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Can a firewall be set up to stop and input or output from a specified application?

If one is running an application, say an Electronic Medical Record, which is not ASP; it runs on the workstations and accesses the database from the server. The workstations connect to the Internet through the server, and the server connects via a switch -> router -> cable modem. Router = PIX 501.
Rumor has it that the developer of the EMR has written code into the latest upgrade whereby he can disconnect the program via the Internet.
 
I remember that software firewalls such as ZoneAlarm, etc. can stop traffic in and out to a certain software program. But, it also popped up quite a bit on programs that you wanted to obtain access to the Internet such as antivirus programs or Outlook, etc. Is there a way to block assess to a program via a hardware firewall or via a software firewall either on the server or on each client computer wihtout affected other programs? The program isn't actually running on the server, just the databases.

Thanks.
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Bert2005
Asked:
Bert2005
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2 Solutions
 
rsivanandanCommented:
PIX 501 is not a router but a very good firewall. So we can do a lot of access control based on protocols. But I didn't quite get what exactly you want to do. Can you clarify more ?

See the point is, once the traffic reaches internet, from internet somebody does something to it then nothing can be done, but we'll see. So explain what you would like to do and then we'll see about it.

Cheers,
Rajesh
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Bert2005Author Commented:
Rajesh,

Thanks. There is a just a particular program on our server, which supposedly the owner of the company who made it claims he can access the program through some code which he placed in it so he can shut it down. I guess similar to how Microsoft uses Microsoft Genuine Advantage to access a computer via downloading updates then matching Product Keys and sending info back to Microsoft.
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Bert2005Author Commented:
Rajesh,

I realize that the PIX-501 is a good firewall. I guess I'm confused because our netowrk is set up:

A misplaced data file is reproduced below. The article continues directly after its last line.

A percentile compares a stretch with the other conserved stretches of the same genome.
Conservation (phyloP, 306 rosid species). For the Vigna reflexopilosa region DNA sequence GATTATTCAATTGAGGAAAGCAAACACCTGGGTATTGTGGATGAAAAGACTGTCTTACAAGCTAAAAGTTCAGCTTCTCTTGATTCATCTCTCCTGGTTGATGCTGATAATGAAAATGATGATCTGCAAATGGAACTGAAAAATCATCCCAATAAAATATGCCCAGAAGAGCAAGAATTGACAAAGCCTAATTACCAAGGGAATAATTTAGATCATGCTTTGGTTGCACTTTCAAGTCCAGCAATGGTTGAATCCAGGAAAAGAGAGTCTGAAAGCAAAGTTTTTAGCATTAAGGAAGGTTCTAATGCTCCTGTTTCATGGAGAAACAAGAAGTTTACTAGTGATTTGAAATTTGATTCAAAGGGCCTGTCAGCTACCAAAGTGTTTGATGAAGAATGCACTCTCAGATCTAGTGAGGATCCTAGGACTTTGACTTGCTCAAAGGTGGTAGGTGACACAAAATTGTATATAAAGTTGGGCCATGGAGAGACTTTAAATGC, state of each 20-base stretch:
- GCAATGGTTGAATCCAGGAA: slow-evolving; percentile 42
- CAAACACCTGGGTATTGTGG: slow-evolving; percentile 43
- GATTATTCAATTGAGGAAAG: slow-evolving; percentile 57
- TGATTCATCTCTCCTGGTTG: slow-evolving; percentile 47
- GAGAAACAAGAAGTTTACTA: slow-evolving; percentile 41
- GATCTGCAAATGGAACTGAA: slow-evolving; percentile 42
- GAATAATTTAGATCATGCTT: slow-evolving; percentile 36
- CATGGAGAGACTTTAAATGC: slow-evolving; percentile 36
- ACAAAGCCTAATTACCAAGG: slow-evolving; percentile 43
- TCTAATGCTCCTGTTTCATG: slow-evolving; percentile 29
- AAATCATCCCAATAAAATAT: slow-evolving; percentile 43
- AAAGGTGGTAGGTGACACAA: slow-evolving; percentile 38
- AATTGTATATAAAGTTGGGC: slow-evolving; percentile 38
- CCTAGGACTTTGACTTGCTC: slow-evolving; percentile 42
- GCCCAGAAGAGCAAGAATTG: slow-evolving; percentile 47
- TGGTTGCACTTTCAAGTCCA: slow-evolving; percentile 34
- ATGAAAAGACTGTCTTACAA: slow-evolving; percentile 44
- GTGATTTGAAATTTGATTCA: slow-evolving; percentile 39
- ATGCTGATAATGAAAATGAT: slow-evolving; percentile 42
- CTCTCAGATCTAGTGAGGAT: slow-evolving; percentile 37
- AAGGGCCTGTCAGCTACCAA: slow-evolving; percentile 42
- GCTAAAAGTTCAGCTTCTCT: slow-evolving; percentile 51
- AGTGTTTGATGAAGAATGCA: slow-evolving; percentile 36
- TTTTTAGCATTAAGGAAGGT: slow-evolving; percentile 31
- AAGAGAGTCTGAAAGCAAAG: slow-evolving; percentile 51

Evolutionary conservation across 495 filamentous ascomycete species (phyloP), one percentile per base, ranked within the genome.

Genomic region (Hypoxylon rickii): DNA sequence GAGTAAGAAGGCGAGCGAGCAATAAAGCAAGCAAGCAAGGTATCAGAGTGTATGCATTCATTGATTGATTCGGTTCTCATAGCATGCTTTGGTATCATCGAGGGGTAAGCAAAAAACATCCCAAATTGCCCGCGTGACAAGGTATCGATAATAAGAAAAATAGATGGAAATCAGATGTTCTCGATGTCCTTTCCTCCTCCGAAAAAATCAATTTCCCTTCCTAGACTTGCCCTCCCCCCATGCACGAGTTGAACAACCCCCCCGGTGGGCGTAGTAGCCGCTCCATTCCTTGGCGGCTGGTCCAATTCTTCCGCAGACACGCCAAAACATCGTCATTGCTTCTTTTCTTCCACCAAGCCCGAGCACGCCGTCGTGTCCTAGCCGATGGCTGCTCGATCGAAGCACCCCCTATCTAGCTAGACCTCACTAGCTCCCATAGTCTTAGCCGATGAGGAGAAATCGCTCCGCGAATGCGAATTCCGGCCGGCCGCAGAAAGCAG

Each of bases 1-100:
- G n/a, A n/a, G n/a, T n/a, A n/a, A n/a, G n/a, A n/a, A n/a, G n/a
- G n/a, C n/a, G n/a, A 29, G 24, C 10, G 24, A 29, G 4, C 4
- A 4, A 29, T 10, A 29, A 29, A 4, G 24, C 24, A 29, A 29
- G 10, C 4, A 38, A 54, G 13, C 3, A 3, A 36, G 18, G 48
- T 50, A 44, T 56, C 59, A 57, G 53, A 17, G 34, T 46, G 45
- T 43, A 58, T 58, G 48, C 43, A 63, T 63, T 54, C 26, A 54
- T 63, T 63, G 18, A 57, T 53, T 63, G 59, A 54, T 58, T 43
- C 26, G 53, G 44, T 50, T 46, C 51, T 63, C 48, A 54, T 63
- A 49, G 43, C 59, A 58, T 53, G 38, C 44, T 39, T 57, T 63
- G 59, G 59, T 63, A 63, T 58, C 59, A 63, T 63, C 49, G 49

Modem -> Cisco PIX -> switch -> private network and server.

I was always under the impression that one had to have a router to connect a network to the Internet. Of course, my home computer using a LInksys router/firewall, but it can connect directly through the modem, so maybe I am wrong. Maybe as long as I have a switch?
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rsivanandanCommented:
No you network looks good. PIX can handle only ethernet connections and that is why you're needing the Modem to terminate your internet connection.

Coming back to the problem. So this particular program, what does it access from the internet ? Can you give a brief overview of what it does (specifically by doing to internet) ?

I need to know that, the reason being by default in PIX everything is allowed to go out, but coming in is not allowed. We can see if he is working towards the pix or towards the program connectivity itself.

Cheers,
Rajesh
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lrmooreCommented:
>claims he can access the program through some code which he placed in it so he can shut it down.
Is he posing this as a threat for his own job security?
Malicious code can indeed be imbedded into programs, just look at Sony and the heat it took for its rootkits. But, typically, the server would have to initiate a connection to him first. Like Logmein or Webex to have someone take control of your system even through a firewall because it uses port 80.